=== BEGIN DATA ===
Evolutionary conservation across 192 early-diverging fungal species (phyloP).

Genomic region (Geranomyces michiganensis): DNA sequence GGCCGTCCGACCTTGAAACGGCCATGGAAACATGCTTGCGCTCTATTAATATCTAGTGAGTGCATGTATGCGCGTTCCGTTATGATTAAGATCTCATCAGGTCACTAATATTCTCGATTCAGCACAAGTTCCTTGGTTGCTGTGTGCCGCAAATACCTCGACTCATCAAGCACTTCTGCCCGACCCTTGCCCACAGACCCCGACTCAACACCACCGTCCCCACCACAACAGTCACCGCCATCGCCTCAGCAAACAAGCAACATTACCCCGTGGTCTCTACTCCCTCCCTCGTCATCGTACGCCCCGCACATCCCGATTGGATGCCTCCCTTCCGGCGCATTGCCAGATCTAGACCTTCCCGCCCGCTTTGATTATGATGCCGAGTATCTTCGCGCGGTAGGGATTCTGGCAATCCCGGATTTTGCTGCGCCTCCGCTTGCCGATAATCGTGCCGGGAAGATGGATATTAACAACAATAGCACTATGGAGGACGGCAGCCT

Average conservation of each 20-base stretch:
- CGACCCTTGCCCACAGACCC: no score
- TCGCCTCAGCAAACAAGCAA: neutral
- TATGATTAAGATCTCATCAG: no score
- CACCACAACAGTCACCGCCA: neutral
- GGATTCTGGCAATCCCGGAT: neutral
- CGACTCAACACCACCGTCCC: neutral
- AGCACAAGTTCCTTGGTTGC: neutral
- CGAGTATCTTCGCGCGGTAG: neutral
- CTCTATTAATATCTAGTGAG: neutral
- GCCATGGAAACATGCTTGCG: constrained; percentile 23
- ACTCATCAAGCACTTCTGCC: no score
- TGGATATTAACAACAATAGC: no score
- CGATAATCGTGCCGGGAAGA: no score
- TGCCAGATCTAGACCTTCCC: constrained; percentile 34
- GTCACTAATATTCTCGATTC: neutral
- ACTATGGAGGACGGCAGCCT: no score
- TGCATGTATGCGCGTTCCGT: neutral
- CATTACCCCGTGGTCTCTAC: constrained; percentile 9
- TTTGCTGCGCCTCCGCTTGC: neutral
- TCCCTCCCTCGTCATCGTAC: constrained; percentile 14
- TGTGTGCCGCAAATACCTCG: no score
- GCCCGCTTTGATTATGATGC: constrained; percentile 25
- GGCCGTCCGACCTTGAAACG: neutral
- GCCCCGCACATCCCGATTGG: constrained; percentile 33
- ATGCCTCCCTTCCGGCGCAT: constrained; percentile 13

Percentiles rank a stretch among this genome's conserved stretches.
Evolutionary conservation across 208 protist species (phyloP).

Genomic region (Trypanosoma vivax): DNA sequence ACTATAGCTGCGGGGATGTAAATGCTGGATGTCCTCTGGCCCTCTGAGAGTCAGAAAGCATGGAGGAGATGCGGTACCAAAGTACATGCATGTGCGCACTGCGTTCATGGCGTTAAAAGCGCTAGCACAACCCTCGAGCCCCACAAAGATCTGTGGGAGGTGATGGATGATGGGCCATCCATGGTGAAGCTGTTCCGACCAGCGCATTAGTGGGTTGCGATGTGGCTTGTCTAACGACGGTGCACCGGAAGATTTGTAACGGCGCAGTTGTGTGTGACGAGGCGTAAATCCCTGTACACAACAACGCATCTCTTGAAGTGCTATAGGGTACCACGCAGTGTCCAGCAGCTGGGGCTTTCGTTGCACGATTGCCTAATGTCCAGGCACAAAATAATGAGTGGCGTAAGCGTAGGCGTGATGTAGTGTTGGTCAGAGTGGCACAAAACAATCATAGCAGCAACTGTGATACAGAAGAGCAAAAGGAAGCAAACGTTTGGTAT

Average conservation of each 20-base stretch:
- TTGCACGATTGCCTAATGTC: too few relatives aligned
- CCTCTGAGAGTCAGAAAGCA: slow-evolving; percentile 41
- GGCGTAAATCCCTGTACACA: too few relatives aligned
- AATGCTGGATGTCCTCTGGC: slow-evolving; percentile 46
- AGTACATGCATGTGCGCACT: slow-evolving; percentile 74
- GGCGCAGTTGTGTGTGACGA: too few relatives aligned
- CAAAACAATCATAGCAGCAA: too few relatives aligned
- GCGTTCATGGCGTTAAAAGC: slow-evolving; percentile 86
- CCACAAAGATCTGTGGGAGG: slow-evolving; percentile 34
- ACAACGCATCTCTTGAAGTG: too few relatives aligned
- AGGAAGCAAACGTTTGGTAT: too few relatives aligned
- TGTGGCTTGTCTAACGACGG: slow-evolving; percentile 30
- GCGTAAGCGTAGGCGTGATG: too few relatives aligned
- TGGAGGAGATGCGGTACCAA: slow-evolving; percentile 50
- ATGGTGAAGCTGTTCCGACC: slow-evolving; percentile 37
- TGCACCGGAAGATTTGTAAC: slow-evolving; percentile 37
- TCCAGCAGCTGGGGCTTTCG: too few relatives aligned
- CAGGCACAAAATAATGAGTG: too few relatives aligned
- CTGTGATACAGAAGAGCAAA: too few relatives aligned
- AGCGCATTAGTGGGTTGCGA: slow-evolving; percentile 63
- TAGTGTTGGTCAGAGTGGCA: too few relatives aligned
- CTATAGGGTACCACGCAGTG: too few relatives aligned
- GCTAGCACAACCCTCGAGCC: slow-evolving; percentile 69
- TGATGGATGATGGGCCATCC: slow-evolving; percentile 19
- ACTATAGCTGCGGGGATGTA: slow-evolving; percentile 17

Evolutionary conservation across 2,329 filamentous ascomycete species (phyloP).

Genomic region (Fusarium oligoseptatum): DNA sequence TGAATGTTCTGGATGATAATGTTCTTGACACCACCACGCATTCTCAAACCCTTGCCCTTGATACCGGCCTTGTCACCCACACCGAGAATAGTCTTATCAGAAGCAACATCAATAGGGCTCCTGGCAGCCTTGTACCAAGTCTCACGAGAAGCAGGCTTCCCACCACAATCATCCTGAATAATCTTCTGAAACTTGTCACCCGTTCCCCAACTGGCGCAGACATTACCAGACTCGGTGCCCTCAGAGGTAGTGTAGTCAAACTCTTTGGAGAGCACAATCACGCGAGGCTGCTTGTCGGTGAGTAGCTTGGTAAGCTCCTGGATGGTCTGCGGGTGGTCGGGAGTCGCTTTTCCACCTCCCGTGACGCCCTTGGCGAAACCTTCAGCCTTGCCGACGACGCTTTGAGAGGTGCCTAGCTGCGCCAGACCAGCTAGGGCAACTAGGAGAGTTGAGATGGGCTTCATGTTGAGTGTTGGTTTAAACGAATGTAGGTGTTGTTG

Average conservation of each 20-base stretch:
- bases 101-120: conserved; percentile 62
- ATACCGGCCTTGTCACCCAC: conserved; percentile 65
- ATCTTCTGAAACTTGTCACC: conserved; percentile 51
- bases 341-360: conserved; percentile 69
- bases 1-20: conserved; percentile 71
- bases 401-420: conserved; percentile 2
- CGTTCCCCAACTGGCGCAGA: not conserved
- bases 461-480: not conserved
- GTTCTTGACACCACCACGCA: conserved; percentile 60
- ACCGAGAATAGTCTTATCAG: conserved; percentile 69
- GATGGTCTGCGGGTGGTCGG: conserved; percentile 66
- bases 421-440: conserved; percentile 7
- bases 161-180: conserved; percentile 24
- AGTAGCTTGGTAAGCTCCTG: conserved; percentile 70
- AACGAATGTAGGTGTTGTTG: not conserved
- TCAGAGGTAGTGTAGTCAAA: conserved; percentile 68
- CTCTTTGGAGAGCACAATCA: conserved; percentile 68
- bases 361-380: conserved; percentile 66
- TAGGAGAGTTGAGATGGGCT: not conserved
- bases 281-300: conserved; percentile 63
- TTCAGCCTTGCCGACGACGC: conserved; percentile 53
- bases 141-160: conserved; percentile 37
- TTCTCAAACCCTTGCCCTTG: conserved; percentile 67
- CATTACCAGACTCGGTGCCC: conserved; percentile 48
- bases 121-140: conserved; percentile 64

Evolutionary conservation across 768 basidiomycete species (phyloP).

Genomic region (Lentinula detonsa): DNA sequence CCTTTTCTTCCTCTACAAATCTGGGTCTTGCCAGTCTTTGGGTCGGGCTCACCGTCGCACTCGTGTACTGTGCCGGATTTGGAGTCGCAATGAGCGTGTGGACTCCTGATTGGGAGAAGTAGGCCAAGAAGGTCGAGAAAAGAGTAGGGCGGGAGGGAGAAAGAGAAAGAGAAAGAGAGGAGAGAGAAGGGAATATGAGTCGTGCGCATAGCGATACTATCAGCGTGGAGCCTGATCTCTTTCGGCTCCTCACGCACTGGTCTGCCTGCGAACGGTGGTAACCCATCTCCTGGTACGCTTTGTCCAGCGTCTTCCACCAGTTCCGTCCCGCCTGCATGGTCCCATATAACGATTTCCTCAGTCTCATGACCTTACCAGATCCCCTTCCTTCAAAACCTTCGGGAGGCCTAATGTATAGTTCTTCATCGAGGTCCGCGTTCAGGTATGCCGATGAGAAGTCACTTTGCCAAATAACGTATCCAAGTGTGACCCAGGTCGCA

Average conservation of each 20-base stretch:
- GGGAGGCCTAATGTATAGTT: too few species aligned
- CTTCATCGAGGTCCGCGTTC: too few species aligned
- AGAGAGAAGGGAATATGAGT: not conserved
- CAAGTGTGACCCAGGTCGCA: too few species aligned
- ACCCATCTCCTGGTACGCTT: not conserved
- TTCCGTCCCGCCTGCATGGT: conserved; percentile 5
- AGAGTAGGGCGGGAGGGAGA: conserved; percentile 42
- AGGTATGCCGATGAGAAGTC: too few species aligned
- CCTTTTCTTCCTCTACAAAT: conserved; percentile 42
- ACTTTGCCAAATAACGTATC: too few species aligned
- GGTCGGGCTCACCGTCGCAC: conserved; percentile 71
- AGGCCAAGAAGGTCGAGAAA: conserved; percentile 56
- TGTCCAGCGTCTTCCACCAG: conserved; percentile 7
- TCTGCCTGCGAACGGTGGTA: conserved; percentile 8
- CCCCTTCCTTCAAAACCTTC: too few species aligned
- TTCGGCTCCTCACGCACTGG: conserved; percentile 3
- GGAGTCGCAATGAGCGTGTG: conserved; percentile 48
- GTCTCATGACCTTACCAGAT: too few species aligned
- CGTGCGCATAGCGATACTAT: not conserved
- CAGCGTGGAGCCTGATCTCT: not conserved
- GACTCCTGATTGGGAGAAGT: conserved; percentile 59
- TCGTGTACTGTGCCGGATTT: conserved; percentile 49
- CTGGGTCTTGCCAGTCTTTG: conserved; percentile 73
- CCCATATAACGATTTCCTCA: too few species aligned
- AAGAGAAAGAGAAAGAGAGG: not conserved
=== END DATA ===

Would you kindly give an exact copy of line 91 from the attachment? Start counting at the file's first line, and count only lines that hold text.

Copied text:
- AGAGAGAAGGGAATATGAGT: not conserved